The spectacle of Deneuve allowing herself to wither away before us is enough to make Repulsion a worthwhile movie. But Polanski takes things up a few notches when Carol’s male pursuer comes to her apartment and breaks down the door. In the crazed state of a wild animal, she kills him with a candleholder and throws him in a tub full of water. Soon the apartment itself begins to turn on her in her mind. Polanski takes her psychological breakdown into realms that belong to the surrealists. The walls crack, rooms expand and retract, and hands leap from the hallway, clutching and grabbing at Carol’s thinly clothed body.
Repulsion turns the tables on us completely when Carol’s landlord stops by for the rent and tries to rape her. Her worst nightmares have become a disgusting reality. This scene, which is central to Repulsion, forces the viewer to experience Carol’s nightmare firsthand. The sordidness of it is thrown right into our faces. We realize here that though Carol’s fears are exaggerated perhaps, they are justified in reality. Men do prey on beautiful women. They try to take what hasn’t been offered to them by sheer force. And when they get what they want, they leave their victim with nothing.
Repulsion is claustrophobic, sensual, and morally forceful. Though most would point to Chinatown as Polanski’s highest achievement, Repulsion might be a better contender. Every element is right. Deneuve doesn’t just bring a pretty figure to occupy the screen; she’s willing to commit herself to every scene, carrying the movie into its darkest depths. Repulsion is genuinely terrifying and shocking for all the right reasons.
Sing a Song of Sex (Dir. Nagisa Oshima, 1967)
If Repulsion took the female side of male fantasy and turned it into a freakish nightmare, Nagisa Oshima’s Sing a Song of Sex takes the male side of that same coin and forces us to look at it straight on. For many, the notion of male fantasy is just something that’s happening inside someone’s head. We imagine that merely thinking something is harmless and that it can never lead to doing. So when four horny high school boys set their sights on a fellow student that they’ve never met, they carelessly allow their fantasies to run rampant. These fantasies are not consensual. In them, the object of affection is only an object with no desire of her own. Because they don’t know her, they can imagine anything they want without feeling terribly guilty. What they imagine is rape, and they also imagine that they wouldn’t be able to act out their fantasies if given a real chance.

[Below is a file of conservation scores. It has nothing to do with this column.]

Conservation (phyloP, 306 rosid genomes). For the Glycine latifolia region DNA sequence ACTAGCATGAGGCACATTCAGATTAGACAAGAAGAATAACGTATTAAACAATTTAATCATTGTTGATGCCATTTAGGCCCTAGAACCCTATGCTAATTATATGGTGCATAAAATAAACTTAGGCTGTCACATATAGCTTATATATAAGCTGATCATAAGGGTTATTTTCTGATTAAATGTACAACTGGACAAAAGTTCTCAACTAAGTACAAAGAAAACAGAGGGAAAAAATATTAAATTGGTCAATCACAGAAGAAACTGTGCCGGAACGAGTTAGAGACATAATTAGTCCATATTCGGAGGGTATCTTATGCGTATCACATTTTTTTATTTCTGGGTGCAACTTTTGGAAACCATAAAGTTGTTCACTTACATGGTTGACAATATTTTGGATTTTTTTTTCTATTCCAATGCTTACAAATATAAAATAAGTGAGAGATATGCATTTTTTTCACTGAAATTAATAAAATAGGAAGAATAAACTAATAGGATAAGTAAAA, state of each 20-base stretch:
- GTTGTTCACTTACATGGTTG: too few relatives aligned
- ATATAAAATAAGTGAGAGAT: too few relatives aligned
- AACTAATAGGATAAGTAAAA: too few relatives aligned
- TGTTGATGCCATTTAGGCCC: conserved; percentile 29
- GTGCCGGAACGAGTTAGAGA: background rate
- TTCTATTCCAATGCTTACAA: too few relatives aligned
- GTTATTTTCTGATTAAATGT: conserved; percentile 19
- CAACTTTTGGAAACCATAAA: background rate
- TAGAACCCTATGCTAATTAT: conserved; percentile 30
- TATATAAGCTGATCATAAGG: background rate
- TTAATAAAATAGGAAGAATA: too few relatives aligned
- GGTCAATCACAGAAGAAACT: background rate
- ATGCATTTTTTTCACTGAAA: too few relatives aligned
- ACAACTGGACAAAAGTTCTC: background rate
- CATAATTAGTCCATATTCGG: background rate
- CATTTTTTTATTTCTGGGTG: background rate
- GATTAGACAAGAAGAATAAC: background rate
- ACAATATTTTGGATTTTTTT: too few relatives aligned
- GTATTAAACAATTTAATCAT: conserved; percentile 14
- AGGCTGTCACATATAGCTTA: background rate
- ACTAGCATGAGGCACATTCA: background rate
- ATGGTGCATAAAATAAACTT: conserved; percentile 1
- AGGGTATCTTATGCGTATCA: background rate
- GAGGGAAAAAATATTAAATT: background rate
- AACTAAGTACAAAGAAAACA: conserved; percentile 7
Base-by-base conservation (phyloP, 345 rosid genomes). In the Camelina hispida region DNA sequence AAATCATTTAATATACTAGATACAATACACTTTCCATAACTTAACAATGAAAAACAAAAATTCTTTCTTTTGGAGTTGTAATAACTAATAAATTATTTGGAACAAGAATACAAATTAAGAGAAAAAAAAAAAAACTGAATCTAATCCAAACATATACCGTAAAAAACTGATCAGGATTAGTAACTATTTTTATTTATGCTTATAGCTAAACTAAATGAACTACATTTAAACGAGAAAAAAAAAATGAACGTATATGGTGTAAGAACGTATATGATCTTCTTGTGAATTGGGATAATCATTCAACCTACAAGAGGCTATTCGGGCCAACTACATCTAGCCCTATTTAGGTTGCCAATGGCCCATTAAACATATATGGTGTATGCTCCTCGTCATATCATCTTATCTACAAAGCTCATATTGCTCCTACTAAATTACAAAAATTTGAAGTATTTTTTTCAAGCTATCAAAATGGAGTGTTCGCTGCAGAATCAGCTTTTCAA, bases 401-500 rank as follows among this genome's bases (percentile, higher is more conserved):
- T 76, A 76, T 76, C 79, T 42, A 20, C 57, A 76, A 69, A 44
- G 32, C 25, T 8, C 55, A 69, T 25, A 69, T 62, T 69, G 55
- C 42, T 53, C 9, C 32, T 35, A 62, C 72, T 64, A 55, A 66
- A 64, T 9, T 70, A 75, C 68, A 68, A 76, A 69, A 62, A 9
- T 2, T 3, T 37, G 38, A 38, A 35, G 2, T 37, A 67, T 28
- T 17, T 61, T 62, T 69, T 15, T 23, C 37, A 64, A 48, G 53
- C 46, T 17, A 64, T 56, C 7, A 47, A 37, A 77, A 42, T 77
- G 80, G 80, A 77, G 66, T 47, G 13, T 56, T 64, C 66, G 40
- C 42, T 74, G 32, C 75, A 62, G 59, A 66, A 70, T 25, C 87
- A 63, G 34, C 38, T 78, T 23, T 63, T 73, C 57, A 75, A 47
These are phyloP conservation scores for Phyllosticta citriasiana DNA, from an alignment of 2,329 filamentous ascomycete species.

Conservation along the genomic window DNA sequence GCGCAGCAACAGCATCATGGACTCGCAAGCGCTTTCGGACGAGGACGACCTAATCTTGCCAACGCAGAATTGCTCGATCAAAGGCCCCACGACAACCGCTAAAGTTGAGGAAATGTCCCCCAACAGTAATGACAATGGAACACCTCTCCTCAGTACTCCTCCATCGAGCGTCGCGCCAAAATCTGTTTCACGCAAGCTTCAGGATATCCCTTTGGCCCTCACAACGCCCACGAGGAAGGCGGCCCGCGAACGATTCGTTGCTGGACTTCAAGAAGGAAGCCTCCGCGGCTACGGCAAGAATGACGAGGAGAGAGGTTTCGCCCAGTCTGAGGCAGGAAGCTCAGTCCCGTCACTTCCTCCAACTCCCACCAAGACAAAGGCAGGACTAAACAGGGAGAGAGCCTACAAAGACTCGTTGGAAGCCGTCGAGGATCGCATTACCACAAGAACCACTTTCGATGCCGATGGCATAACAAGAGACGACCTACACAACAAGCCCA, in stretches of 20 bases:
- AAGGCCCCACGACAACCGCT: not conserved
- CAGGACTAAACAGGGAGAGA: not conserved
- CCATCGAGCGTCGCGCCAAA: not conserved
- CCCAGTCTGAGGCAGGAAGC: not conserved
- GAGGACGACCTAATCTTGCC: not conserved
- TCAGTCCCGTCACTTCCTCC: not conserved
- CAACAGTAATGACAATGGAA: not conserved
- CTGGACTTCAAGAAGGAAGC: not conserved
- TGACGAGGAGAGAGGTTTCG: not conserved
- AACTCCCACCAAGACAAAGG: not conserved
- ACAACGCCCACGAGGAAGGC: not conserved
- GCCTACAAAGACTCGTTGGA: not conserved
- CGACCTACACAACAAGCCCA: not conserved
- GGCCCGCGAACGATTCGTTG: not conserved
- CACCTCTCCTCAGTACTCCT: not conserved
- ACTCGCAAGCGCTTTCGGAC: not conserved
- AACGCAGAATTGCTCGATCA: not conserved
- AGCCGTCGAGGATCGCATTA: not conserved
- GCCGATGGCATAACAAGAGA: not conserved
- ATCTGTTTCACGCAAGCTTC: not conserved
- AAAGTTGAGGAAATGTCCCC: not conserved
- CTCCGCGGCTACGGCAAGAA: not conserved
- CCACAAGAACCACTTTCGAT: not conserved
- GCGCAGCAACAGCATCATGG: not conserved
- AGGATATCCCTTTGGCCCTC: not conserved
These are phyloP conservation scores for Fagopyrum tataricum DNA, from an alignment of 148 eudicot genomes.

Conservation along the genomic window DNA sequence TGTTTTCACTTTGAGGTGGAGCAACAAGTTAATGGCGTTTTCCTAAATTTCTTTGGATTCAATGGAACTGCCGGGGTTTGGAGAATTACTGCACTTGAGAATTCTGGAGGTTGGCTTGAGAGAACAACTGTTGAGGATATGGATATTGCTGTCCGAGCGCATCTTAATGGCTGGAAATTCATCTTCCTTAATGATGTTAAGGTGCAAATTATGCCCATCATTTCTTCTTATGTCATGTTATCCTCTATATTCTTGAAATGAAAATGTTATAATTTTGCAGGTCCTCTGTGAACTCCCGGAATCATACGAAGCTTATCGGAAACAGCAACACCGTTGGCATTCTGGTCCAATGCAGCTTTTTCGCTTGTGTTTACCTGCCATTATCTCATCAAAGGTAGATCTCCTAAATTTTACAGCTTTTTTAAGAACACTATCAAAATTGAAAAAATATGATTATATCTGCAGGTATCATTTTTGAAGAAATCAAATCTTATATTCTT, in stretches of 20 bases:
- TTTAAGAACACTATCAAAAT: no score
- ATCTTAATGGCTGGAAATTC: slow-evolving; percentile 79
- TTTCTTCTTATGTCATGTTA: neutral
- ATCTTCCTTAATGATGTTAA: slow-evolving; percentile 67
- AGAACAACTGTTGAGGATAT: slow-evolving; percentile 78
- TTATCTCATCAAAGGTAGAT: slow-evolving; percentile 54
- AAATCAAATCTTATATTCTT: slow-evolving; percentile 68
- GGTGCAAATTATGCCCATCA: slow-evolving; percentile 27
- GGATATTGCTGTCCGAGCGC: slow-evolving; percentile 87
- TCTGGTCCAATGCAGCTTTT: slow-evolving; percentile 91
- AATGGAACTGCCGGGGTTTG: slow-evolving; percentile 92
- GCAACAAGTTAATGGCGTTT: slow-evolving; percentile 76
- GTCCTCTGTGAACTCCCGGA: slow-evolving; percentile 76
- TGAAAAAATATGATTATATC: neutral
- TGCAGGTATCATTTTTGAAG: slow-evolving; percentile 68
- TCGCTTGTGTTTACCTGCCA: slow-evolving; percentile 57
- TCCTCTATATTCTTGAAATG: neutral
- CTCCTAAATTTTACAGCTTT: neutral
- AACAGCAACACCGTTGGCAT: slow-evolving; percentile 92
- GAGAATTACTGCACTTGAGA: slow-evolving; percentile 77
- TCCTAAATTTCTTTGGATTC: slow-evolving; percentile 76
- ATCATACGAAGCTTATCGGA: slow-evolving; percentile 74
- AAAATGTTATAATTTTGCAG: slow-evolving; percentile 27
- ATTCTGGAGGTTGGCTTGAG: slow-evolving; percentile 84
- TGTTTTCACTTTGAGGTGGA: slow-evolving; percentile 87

In typical fashion for Oshima, the film is not graphic despite the overtly sexual nature of the story. Whether Japanese mores prevented him from being explicit or Oshima made this decision on his own, the tactic works in his favor. We are not overwhelmed with explicit imagery or offended by horrific sights. We are instead asked to think of rape and male fantasy in an almost clinical way.
Sing a Song of Sex is something of a comedy musical, though. These four boys are virgins at the outset and since they can’t get their hands on the mystery girl, they chase after a group of less desirable but more accessible classmates on a night in the country of drinking and song singing with their teacher, of all people. He sings them lascivious songs about prostitutes and easy girls, which are sung lovingly by both the male and female students. The precocious young girls play the tease and the boys bumble themselves into a sexless night once again. With unsatisfied libidos, they begin to pine after their mystery girl. They imagine meeting her at her house and in their lecture hall; they imagine taking turns with her.
When they finally do meet her at a Vietnam War protest (with Japanese people singing “This Land is Your Land” and “Goodnight Irene”), they are timid and shy, not even willing to approach her. But when one of the schoolgirls breaks the protest to sing one of the bawdy songs that she learned from her teacher, the mystery girl makes voluntary contact with the boys, leading to one of the most incendiary conclusions in all of film.
Sing a Song of Sex is hard to pin down, because it’s a film of shifting tones that requires a lot of flexibility in audience expectations. It moves from gentle drama to boisterous musical to grotesque fantasy to political commentary to moral indignation, and rarely do these elements coexist at any single point in the film. They only add up to a weird but thought thought-provoking experience.
Because I couldn’t find a poster or good frame from Sing a Song of Sex, here’s a fuzzy picture of Nagisa Oshima: